Community members and city leaders review potential options for US Highway 2 in downtown Crookston – Grand Forks Herald


CROOKSTON, Minnesota – About 20 people came out to review proposed alternatives for US Freeway 2 through downtown Crookston at a Corridor Study Open House on Tuesday, May 24.

The City of Crookston and the Minnesota Department of Transportation are conducting the Corridor Study with SRF Consulting to assess current conditions and potential improvements on U.S. Highway 2 through downtown Crookston, a stretch of road that has proved to be dangerous for drivers, pedestrians and cyclists.

“It’s great to see the community come out and share their feedback and guide the process because, at the end of the day, they are the stakeholders in this city,” said Molly Stewart, project manager at SRF Consulting. “(The Minnesota Department of Transportation) is funding it, but they’re trying to come up with a solution that works for the broad masses, so we appreciate when there are people who come out and engage in the process.”

Residents of Crookston have called for changes to make the town center freeway section safer for pedestrians and cyclists, particularly at the corner of North Broadway and Roberts Street in downtown Crookston. The corner has been the site of several accidents involving pedestrians, most recently in October 2021, when a 10-year-old girl was hit by a tractor-trailer while riding her bicycle on the sidewalk. In 2018, former Crookston City Council member Bobby Baird was hit by a car at the intersection, and in 2008 Ramona Unke was hit and killed by a tractor-trailer.

In late October 2021, the MnDOT closed the right-turn lane from Roberts Street to North Broadway as a temporary way to make the sidewalk at the corner safer for pedestrians.

The Highway 2 Corridor Study initially focused on accessibility, as sidewalks in downtown Crookston were deemed inaccessible by the MnDOT ADA office. But it’s also an opportunity to address pedestrian safety concerns along Highway 2 and develop a long-term solution for downtown traffic that takes into account the needs of drivers, downtown pedestrians and businesses.

At the open house, community members viewed and discussed two potential alternatives for Highway 2, identified in the Corridor Study. The alternatives were created with input from community review committees, made up of 15-20 community members, including residents, business owners and elected officials. Community review committees have identified concerns along the corridor and priorities for improvement of the corridor.

Currently, Highway 2 through downtown Crookston splits into two one-way streets with three lanes each, with eastbound traffic using Main Street and westbound traffic using Broadway. There is on-street parking on either side of the street.

Variant A would keep Highway 2 running through Crookston town center as two one-way streets, but reduce the number of lanes on each street from three to two. This option maintains downtown parking, extends the sidewalks and adds a bike path to one side of the street.

Option B would move Highway 2 to be only on Main Street and convert Main Street and Broadway to two-way streets. As Highway 2, Main Street would remain under MnDOT jurisdiction, while Broadway would become the city’s responsibility. Main Street would have parking on one side of the street, while Broadway would have parking on both sides. Both streets would have extended sidewalks and bike lanes on both sides of the street.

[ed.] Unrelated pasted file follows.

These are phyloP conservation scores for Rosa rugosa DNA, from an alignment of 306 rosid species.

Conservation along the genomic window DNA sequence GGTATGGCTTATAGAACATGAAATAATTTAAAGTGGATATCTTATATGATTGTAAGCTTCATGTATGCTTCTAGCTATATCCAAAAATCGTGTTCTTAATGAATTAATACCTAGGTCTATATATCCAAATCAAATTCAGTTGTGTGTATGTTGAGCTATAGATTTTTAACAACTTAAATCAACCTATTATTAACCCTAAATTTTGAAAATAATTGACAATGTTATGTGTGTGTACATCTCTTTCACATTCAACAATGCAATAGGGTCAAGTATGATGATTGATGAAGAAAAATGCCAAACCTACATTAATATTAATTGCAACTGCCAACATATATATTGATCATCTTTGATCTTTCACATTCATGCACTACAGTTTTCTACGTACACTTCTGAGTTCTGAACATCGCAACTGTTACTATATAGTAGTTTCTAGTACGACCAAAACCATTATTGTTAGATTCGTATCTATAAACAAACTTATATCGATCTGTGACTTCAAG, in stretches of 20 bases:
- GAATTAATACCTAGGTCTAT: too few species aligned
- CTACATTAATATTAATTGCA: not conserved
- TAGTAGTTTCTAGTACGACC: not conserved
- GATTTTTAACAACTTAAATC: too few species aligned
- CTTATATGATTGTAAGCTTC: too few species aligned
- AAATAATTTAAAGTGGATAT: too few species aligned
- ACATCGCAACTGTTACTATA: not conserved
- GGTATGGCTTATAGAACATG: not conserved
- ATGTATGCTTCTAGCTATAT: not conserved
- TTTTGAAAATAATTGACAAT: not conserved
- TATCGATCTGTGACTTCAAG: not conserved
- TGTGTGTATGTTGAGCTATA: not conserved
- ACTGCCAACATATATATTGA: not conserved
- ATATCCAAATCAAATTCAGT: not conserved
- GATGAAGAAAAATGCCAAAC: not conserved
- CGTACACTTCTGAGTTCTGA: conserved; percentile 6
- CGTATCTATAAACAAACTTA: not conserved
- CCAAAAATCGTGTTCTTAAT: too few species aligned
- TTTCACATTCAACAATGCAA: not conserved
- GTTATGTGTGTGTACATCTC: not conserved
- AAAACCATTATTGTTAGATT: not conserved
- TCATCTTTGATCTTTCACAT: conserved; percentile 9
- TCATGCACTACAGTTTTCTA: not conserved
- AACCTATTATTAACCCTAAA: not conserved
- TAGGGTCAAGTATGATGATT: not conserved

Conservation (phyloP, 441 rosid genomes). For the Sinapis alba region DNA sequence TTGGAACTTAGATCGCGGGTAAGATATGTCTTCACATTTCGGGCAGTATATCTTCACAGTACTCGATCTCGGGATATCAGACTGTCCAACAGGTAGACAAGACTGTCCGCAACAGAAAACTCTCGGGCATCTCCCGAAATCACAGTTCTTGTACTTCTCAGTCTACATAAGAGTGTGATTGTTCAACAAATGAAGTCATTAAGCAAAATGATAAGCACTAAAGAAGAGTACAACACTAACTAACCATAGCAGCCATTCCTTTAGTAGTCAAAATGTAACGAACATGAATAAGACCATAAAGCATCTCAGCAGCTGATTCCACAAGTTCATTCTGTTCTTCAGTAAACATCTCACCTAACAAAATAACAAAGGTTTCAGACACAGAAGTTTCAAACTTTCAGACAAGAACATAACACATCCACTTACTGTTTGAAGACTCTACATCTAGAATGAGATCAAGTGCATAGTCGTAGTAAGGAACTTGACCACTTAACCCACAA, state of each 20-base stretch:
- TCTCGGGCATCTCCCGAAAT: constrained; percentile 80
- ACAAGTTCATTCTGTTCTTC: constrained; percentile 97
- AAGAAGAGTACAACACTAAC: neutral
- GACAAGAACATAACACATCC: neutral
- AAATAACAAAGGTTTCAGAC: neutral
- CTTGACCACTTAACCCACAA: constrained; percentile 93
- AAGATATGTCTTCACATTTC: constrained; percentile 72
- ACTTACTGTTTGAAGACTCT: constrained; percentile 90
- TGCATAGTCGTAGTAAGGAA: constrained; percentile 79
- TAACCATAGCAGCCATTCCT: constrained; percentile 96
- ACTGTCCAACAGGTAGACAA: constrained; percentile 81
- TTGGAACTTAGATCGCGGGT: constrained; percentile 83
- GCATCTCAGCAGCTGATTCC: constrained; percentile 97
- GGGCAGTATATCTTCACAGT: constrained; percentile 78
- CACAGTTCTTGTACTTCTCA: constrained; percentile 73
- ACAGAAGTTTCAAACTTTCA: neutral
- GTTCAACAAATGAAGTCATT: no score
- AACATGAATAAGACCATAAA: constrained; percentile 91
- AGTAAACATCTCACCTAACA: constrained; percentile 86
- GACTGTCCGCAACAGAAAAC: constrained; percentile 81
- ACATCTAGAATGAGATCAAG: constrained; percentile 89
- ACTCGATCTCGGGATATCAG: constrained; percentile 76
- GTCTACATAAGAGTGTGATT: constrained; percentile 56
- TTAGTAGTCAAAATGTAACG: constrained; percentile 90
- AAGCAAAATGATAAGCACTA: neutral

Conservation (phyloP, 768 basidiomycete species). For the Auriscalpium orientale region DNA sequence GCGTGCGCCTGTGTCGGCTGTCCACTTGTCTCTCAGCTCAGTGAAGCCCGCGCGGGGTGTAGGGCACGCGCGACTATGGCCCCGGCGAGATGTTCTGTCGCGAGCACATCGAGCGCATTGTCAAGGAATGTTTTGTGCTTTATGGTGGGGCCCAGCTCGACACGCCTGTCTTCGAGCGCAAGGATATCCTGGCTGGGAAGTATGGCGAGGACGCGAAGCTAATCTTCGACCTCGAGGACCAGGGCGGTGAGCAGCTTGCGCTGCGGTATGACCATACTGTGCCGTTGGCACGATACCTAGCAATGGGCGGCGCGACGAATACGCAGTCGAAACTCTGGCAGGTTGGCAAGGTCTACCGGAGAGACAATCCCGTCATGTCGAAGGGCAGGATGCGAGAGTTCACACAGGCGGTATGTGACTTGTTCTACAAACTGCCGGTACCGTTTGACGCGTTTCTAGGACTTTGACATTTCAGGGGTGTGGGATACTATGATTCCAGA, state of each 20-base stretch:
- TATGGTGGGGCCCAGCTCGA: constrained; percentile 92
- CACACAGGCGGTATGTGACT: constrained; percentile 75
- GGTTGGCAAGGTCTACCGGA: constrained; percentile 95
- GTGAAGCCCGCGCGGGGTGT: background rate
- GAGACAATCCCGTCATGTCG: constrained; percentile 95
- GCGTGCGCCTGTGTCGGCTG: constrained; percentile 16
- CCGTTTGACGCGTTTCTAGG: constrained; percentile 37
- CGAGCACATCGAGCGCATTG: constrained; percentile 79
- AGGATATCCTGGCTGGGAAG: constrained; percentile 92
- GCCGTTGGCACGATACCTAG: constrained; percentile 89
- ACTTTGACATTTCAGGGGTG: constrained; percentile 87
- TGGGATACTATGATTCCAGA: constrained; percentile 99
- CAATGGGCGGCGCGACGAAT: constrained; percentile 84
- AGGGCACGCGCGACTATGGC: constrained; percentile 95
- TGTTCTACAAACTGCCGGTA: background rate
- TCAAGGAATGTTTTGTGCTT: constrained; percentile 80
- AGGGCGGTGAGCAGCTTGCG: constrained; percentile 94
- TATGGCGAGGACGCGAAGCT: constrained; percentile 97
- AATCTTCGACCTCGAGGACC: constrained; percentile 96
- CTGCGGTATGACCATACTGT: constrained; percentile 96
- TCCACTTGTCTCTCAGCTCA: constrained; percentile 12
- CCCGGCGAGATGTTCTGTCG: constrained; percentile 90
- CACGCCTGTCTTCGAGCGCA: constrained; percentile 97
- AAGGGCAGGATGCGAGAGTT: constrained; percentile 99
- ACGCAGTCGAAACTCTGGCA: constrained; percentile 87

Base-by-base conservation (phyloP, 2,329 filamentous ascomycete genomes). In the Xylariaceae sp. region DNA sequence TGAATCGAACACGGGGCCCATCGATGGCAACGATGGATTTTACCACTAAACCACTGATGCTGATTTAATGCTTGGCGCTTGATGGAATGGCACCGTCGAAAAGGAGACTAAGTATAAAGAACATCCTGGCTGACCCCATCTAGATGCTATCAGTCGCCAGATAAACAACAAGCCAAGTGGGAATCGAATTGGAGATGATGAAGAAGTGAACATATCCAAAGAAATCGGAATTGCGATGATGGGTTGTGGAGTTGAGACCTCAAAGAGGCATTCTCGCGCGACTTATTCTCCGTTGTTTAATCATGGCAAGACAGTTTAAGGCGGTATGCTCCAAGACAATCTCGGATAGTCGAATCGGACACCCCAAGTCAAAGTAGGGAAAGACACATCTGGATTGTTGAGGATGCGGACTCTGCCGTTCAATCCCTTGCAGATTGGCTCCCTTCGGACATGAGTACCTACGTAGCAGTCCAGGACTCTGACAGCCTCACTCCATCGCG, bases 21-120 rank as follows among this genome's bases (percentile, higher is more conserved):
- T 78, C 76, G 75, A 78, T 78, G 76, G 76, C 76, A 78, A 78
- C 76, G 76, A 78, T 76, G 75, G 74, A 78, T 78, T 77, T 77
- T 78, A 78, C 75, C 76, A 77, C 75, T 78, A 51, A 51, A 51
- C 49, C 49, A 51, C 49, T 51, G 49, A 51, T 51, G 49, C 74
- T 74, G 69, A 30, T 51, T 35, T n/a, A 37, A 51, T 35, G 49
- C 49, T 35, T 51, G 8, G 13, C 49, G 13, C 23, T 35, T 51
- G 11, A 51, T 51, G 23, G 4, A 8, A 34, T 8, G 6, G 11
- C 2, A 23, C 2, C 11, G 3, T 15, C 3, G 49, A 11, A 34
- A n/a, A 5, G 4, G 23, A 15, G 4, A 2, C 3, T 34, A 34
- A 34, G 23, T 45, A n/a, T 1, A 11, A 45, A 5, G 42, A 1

Brandon Carlson, director of public works, said either option would reduce the length of street crossings from 50 feet to 25 feet.

“The easiest way to make the street safer for pedestrians is to shorten the time they have to cross the street,” he said.

Attendees showed their preference for Alternative A with neon orange stickers on posters illustrating the alternative and the challenges and opportunities that come with the options. For option A, most people indicated that they strongly supported the option, while on the poster for option B, most people indicated that they opposed the option.

City Council member Wayne Melbye preferred Alternative A, saying it would be difficult for tractor-trailers on the freeway to navigate the sharp bend to a two-way street in downtown Crookston. He said Alternative B might be feasible if semi-traffic was eliminated from downtown.

“But that’s not going to happen,” he said. “They still have to bring materials to the hardware store and food to China Moon.”

But not everyone preferred Alternative A. Mayor Dale Stainbrook thinks Alternative B would suit the community better, as two-way traffic will have more of a traffic-calming effect.

He said that regardless of the decision, the corridor study was a good opportunity for community participation.

“Whatever the decision, A or B, will affect our downtown for the next 50 plus years,” Stainbrook said.

If Alternative A is chosen, work could begin on the project in 2025 or 2026. The timeline is less clear with Alternative B, as the MnDOT and the city would have to enter into contracts to return Broadway to city jurisdiction. .

Once the corridor study is complete, MnDOT and SRF Consulting will present their final recommendations to Crookston City Council, and the council will vote to move forward with a plan. Once a plan is approved, the MnDOT can begin planning and eventually begin construction in the downtown corridor.


Comments are closed.